When we last saw Larry David, in the wonderfully subversive sixth-season closer of Curb Your Enthusiasm, he was falling into the arms of Loretta Black (Vivica A. Fox), the lovely matriarch of the displaced Louisiana family the Davids had taken in after Hurricane Katrina, rather than those of his recently estranged wife Cheryl (Cheryl Hines). It was an ingenious and unexpected ending to a season that brilliantly recharged the series, which had run five seasons with the same basic combination of elements: Larry the misanthrope, Cheryl the understanding wife, Jeff (Jeff Garlin) the partner in crime, examinations and explosions of the minutiae of daily life and the rules of polite society. It wasn't that the series had gotten into a rut, per se, and the clever notion of creating a season-long overall arc for each year (the restaurant in season three, The Producers in season four, Lewis's kidney transplant in season five) helped keep the situations fresh. But when Cheryl and Larry separated midway through season six, in a clear reflection of David's real-life split from his wife Laurie, it revitalized the show in several ways. First and foremost, it shook up the general make-up of the series. Second, it opened up a gold mine of comic situations--putting a character as well-defined as Larry out into the dating pool was a stroke of genius. But third, and most intriguingly, we saw an honest-to-God case of an artist transforming the pain of his real life into art. Whether you're a fan of Curb or one of those inexplicable people who loathes it, all parties can agree that (lovable or hateable) Larry is basically a dick. But for the first time, at the end of season six and into season seven, we start to see that dick's vulnerability.
Season seven manages to embrace that new direction while simultaneously engaging in the show's most blatant grab at nostalgia to date, by introducing a season-long storyline of Larry finally putting together a Seinfeld reunion show. David devises a clever way to introduce the arc, when David bumps into Cheryl at a restaurant and finds himself genuinely missing her (God forbid, some poignancy!), starts thinking about getting her back, and then runs into her on his way to a meeting with NBC. She confesses that she's started acting again, and is impressed that the network wants to put him back to work. He's suddenly entertaining fantasies of casting her on the reunion show, and the stars in her eyes as she sees him as, well, the master of his domain. So the Curb incarnation of Larry David does a Seinfeld reunion show to impress his wife and get her back--and the meta-minded viewer is left to wonder whether the Curb writer/producer Larry David did a Seinfeld reunion on his show to accomplish the same goal.
This was the angle most embraced and promoted in the run up to the shows, though (as with the previous serialized storylines) it doesn't quite dominate the season--it's not introduced until episode three, and is only directly related to about half of the season's ten episodes. The primary subject is our curmudgeonly hero and his continuing adventures as the unhidden Id--swimming through the pretty but shallow pool of Hollywood, offering up his unsolicited opinions and tactless reactions. It's not that Larry doesn't know how he's supposed to act; he just doesn't care, and his immense wealth and independence has allowed him the freedom to be exactly who the hell he wants to be. He's perpetually put upon, but he brings so much of it on himself, he's both the victim and the perpetrator.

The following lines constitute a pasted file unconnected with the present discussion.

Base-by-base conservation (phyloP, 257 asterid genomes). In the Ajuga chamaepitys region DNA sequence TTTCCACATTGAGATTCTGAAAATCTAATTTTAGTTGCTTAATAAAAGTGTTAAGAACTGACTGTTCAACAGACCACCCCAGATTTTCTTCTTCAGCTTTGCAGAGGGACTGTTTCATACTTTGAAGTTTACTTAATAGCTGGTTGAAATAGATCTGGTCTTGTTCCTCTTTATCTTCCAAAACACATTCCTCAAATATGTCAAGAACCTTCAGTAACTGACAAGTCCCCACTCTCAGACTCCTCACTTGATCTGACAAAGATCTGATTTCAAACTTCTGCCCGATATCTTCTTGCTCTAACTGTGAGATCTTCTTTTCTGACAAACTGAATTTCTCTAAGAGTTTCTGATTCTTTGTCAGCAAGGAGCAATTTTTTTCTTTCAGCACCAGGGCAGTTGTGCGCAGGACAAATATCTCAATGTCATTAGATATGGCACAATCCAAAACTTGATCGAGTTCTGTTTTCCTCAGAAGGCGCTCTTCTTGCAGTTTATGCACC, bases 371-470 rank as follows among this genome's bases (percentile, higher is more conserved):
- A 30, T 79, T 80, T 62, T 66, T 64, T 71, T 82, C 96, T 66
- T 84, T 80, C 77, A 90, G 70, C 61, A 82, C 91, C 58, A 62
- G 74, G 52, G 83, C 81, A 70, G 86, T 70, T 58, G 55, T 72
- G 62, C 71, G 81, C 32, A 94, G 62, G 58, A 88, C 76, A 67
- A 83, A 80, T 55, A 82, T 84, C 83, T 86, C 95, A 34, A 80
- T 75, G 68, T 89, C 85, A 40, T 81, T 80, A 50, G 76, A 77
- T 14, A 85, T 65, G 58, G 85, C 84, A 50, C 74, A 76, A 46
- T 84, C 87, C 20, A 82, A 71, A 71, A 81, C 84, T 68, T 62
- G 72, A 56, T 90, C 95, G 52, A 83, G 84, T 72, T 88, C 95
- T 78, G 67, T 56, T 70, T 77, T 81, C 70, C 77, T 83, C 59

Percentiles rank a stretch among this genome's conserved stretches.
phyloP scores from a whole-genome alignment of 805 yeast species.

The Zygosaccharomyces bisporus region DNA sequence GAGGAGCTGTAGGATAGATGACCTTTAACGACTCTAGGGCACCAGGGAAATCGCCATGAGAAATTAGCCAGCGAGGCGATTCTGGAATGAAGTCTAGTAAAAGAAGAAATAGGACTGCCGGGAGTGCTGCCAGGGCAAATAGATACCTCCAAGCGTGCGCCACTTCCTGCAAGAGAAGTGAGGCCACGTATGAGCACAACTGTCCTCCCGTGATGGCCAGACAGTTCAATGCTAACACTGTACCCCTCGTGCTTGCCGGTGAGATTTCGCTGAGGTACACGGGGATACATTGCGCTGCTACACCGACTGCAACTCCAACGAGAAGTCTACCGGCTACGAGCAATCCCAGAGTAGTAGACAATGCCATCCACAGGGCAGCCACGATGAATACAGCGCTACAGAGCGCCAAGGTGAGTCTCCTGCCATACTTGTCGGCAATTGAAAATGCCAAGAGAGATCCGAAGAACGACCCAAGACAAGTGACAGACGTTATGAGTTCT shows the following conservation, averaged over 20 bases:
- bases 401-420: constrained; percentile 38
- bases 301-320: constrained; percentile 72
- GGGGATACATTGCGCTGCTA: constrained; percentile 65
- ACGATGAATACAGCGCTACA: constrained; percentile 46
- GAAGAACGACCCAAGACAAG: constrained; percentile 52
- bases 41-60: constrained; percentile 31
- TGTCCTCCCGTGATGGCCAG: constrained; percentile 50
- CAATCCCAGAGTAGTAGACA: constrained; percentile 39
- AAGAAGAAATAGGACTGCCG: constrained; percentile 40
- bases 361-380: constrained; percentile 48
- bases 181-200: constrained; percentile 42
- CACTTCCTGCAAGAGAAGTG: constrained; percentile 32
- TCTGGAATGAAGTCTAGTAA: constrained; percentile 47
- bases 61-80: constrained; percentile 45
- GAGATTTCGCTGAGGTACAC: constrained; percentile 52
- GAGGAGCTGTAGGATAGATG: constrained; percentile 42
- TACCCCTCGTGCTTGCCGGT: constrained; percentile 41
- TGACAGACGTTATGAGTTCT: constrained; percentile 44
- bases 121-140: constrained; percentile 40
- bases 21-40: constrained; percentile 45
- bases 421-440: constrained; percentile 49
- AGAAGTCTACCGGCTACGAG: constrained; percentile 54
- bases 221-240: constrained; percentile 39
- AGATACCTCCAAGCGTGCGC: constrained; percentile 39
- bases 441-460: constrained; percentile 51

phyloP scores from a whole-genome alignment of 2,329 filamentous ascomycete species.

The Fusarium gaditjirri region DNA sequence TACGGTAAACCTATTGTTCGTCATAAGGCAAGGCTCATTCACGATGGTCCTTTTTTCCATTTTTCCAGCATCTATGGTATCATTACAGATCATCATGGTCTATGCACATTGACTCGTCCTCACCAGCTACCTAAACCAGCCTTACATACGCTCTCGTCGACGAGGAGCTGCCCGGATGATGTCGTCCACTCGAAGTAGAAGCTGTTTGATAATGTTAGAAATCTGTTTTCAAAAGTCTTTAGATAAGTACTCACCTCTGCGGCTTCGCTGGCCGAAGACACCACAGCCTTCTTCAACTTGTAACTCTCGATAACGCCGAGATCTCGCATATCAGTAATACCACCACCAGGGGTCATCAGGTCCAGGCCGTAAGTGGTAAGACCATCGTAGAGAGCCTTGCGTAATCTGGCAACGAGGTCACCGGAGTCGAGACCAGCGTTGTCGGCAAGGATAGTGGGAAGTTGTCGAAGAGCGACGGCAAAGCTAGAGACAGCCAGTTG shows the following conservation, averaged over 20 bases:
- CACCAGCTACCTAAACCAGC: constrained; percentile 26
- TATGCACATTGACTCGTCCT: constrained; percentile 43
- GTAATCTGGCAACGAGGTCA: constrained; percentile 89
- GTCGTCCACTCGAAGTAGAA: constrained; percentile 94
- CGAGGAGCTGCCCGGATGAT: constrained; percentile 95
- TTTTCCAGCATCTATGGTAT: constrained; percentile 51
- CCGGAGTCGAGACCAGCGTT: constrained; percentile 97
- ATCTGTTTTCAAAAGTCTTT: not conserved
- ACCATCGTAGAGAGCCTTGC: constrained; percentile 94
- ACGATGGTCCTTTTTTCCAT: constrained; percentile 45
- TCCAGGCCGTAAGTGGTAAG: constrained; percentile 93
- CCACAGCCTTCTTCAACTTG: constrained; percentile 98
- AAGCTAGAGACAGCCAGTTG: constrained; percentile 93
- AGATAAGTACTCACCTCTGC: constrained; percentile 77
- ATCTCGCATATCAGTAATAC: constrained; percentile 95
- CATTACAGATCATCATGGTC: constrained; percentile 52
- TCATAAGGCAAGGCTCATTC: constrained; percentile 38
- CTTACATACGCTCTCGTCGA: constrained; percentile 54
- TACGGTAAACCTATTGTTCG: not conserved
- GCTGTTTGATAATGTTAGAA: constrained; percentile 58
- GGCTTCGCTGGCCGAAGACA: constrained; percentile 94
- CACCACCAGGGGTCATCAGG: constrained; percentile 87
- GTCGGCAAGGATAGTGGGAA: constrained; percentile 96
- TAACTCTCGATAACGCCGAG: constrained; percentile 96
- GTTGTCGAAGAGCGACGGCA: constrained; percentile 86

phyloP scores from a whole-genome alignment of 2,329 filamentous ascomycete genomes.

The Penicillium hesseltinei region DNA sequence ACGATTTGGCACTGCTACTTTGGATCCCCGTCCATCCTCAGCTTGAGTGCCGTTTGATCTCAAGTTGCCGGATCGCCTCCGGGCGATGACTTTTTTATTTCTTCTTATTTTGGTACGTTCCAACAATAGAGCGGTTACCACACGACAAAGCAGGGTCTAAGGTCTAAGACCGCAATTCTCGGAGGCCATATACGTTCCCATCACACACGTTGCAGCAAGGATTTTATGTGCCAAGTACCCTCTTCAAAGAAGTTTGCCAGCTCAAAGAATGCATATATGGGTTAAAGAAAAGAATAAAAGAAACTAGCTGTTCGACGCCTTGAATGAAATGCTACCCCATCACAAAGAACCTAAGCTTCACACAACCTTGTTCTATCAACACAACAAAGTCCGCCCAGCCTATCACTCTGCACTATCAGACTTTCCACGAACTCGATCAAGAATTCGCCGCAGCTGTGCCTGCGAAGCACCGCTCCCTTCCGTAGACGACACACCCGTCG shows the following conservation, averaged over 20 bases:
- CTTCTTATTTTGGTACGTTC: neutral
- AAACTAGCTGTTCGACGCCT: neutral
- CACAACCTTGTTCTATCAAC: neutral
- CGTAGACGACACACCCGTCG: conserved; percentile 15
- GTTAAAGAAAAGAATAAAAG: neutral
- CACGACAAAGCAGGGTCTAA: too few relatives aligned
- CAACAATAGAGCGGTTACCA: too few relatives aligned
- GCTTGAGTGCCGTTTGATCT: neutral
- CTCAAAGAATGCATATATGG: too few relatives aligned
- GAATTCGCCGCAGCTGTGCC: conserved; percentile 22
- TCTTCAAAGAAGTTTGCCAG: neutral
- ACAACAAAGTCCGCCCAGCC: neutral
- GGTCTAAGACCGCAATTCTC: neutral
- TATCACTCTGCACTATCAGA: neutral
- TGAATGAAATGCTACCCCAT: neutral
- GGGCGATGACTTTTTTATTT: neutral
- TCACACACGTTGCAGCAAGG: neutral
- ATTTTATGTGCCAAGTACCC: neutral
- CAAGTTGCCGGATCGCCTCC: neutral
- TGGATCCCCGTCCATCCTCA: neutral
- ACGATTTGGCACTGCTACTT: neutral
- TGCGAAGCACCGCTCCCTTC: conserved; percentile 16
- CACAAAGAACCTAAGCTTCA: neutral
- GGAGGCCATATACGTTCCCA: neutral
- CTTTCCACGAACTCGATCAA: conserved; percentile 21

As with Seinfeld, the show is at its best when Larry questions the unspoken rules of polite society--as a writer, he has always picked up on the little social norms and daily questions that the rest of us tend to shrug off (but not in the "have you even noticed?" fashion of so many bad comics). He's outraged by the visiting doctor who goes into his fridge for a lemonade without asking; "Liquids are okay," explains Marty Funkhauser (Bob Einstein), as if this is common knowledge. When Jeff's wife Susie (Susie Essman) invites him to a dinner party and refuses to divulge the other guests, it is with the disgusted rejoinder that "It's not done!" But Larry demands that others play by his rules, as when he accuses Christian Slater of "going over your allotment" as he hordes the caviar at a dinner party, or is infuriated by Jason Alexander's refusal to engage in "tip coordination" when they pay their checks at a business lunch. Best of all is his heated battle with Rosie O'Donnell over who takes the check--the "inviter" (who invited the other to lunch) or the "toucher" (who grabbed it first)--which becomes an uproariously physical confrontation. He also continues the show's fine tradition (another Seinfeld holdover) of adroitly bringing each episode's various disparate storylines together into one unified conclusion; only Curb could tie together, as it does in the season's second episode, the dangers of vehicular fellatio and the irritation of vacuum-sealed plastic (with an unreasonably hilarious Mohamed Atta reference to boot).